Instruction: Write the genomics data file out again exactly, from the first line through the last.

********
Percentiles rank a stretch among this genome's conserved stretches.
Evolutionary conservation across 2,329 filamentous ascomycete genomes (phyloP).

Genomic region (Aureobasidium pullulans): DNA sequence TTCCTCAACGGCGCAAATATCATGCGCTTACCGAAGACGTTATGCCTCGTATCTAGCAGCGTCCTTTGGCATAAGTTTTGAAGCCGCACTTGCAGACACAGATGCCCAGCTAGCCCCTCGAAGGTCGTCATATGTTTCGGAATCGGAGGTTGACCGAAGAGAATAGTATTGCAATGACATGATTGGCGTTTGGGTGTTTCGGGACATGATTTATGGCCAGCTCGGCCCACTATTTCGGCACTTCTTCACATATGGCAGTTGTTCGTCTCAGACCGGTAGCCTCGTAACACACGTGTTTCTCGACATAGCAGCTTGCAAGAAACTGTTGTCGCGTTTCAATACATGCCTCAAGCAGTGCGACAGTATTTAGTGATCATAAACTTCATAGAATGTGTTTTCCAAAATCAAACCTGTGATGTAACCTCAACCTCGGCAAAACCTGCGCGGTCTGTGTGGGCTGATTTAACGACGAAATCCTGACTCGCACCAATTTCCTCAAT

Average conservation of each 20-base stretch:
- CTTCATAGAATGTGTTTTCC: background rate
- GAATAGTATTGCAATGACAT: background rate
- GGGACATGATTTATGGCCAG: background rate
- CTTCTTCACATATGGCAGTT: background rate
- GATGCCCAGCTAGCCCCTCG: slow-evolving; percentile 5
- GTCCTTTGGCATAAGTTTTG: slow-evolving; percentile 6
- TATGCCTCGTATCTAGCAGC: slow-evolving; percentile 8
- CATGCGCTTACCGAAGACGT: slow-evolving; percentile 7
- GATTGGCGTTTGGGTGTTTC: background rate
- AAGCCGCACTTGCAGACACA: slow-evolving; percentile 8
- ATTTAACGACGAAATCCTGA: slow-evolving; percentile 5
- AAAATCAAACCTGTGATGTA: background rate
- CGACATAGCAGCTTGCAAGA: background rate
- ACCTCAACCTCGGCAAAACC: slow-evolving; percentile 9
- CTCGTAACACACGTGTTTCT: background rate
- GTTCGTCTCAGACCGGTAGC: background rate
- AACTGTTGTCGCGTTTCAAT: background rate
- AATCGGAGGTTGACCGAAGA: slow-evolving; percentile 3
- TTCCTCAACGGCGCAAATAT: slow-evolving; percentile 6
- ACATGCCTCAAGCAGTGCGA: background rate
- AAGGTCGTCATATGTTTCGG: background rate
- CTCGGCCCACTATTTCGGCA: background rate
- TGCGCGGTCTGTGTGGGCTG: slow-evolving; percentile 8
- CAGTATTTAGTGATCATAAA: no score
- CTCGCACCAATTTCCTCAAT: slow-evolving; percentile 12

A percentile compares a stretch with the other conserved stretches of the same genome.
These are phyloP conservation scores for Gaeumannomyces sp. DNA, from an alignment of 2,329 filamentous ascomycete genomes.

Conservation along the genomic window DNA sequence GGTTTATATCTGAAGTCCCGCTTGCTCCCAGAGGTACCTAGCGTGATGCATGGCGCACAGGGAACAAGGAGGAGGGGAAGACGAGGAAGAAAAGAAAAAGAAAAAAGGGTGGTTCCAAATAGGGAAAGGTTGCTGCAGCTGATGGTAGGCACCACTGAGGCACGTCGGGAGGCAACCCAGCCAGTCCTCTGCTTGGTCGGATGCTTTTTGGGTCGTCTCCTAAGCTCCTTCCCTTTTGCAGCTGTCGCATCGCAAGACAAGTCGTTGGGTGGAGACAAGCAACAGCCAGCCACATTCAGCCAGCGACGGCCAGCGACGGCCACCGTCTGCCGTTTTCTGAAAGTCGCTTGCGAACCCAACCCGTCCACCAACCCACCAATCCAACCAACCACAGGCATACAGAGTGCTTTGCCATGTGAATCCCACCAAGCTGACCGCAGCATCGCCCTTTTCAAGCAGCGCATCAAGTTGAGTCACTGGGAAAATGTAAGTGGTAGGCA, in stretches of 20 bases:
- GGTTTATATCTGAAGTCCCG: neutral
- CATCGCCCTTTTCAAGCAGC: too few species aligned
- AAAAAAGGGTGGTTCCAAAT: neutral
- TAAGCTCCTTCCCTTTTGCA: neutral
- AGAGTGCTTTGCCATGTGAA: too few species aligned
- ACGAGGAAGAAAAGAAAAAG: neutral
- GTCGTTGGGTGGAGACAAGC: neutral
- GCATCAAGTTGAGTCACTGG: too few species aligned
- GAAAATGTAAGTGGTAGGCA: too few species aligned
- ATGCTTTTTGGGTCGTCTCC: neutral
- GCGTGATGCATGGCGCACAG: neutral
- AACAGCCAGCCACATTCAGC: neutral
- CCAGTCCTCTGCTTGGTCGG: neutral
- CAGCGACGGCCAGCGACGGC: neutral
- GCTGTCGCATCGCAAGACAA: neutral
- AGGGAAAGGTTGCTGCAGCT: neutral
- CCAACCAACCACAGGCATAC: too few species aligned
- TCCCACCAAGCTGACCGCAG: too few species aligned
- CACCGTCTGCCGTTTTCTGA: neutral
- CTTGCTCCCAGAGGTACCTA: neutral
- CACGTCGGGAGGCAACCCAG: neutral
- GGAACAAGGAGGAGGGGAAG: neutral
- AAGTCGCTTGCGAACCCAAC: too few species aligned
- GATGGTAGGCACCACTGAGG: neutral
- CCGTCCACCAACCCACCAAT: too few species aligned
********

Percentiles rank a stretch among this genome's conserved stretches.
Evolutionary conservation across 2,329 filamentous ascomycete genomes (phyloP).

Genomic region (Aureobasidium pullulans): DNA sequence TTCCTCAACGGCGCAAATATCATGCGCTTACCGAAGACGTTATGCCTCGTATCTAGCAGCGTCCTTTGGCATAAGTTTTGAAGCCGCACTTGCAGACACAGATGCCCAGCTAGCCCCTCGAAGGTCGTCATATGTTTCGGAATCGGAGGTTGACCGAAGAGAATAGTATTGCAATGACATGATTGGCGTTTGGGTGTTTCGGGACATGATTTATGGCCAGCTCGGCCCACTATTTCGGCACTTCTTCACATATGGCAGTTGTTCGTCTCAGACCGGTAGCCTCGTAACACACGTGTTTCTCGACATAGCAGCTTGCAAGAAACTGTTGTCGCGTTTCAATACATGCCTCAAGCAGTGCGACAGTATTTAGTGATCATAAACTTCATAGAATGTGTTTTCCAAAATCAAACCTGTGATGTAACCTCAACCTCGGCAAAACCTGCGCGGTCTGTGTGGGCTGATTTAACGACGAAATCCTGACTCGCACCAATTTCCTCAAT

Average conservation of each 20-base stretch:
- CTTCATAGAATGTGTTTTCC: background rate
- GAATAGTATTGCAATGACAT: background rate
- GGGACATGATTTATGGCCAG: background rate
- CTTCTTCACATATGGCAGTT: background rate
- GATGCCCAGCTAGCCCCTCG: slow-evolving; percentile 5
- GTCCTTTGGCATAAGTTTTG: slow-evolving; percentile 6
- TATGCCTCGTATCTAGCAGC: slow-evolving; percentile 8
- CATGCGCTTACCGAAGACGT: slow-evolving; percentile 7
- GATTGGCGTTTGGGTGTTTC: background rate
- AAGCCGCACTTGCAGACACA: slow-evolving; percentile 8
- ATTTAACGACGAAATCCTGA: slow-evolving; percentile 5
- AAAATCAAACCTGTGATGTA: background rate
- CGACATAGCAGCTTGCAAGA: background rate
- ACCTCAACCTCGGCAAAACC: slow-evolving; percentile 9
- CTCGTAACACACGTGTTTCT: background rate
- GTTCGTCTCAGACCGGTAGC: background rate
- AACTGTTGTCGCGTTTCAAT: background rate
- AATCGGAGGTTGACCGAAGA: slow-evolving; percentile 3
- TTCCTCAACGGCGCAAATAT: slow-evolving; percentile 6
- ACATGCCTCAAGCAGTGCGA: background rate
- AAGGTCGTCATATGTTTCGG: background rate
- CTCGGCCCACTATTTCGGCA: background rate
- TGCGCGGTCTGTGTGGGCTG: slow-evolving; percentile 8
- CAGTATTTAGTGATCATAAA: no score
- CTCGCACCAATTTCCTCAAT: slow-evolving; percentile 12

A percentile compares a stretch with the other conserved stretches of the same genome.
These are phyloP conservation scores for Gaeumannomyces sp. DNA, from an alignment of 2,329 filamentous ascomycete genomes.

Conservation along the genomic window DNA sequence GGTTTATATCTGAAGTCCCGCTTGCTCCCAGAGGTACCTAGCGTGATGCATGGCGCACAGGGAACAAGGAGGAGGGGAAGACGAGGAAGAAAAGAAAAAGAAAAAAGGGTGGTTCCAAATAGGGAAAGGTTGCTGCAGCTGATGGTAGGCACCACTGAGGCACGTCGGGAGGCAACCCAGCCAGTCCTCTGCTTGGTCGGATGCTTTTTGGGTCGTCTCCTAAGCTCCTTCCCTTTTGCAGCTGTCGCATCGCAAGACAAGTCGTTGGGTGGAGACAAGCAACAGCCAGCCACATTCAGCCAGCGACGGCCAGCGACGGCCACCGTCTGCCGTTTTCTGAAAGTCGCTTGCGAACCCAACCCGTCCACCAACCCACCAATCCAACCAACCACAGGCATACAGAGTGCTTTGCCATGTGAATCCCACCAAGCTGACCGCAGCATCGCCCTTTTCAAGCAGCGCATCAAGTTGAGTCACTGGGAAAATGTAAGTGGTAGGCA, in stretches of 20 bases:
- GGTTTATATCTGAAGTCCCG: neutral
- CATCGCCCTTTTCAAGCAGC: too few species aligned
- AAAAAAGGGTGGTTCCAAAT: neutral
- TAAGCTCCTTCCCTTTTGCA: neutral
- AGAGTGCTTTGCCATGTGAA: too few species aligned
- ACGAGGAAGAAAAGAAAAAG: neutral
- GTCGTTGGGTGGAGACAAGC: neutral
- GCATCAAGTTGAGTCACTGG: too few species aligned
- GAAAATGTAAGTGGTAGGCA: too few species aligned
- ATGCTTTTTGGGTCGTCTCC: neutral
- GCGTGATGCATGGCGCACAG: neutral
- AACAGCCAGCCACATTCAGC: neutral
- CCAGTCCTCTGCTTGGTCGG: neutral
- CAGCGACGGCCAGCGACGGC: neutral
- GCTGTCGCATCGCAAGACAA: neutral
- AGGGAAAGGTTGCTGCAGCT: neutral
- CCAACCAACCACAGGCATAC: too few species aligned
- TCCCACCAAGCTGACCGCAG: too few species aligned
- CACCGTCTGCCGTTTTCTGA: neutral
- CTTGCTCCCAGAGGTACCTA: neutral
- CACGTCGGGAGGCAACCCAG: neutral
- GGAACAAGGAGGAGGGGAAG: neutral
- AAGTCGCTTGCGAACCCAAC: too few species aligned
- GATGGTAGGCACCACTGAGG: neutral
- CCGTCCACCAACCCACCAAT: too few species aligned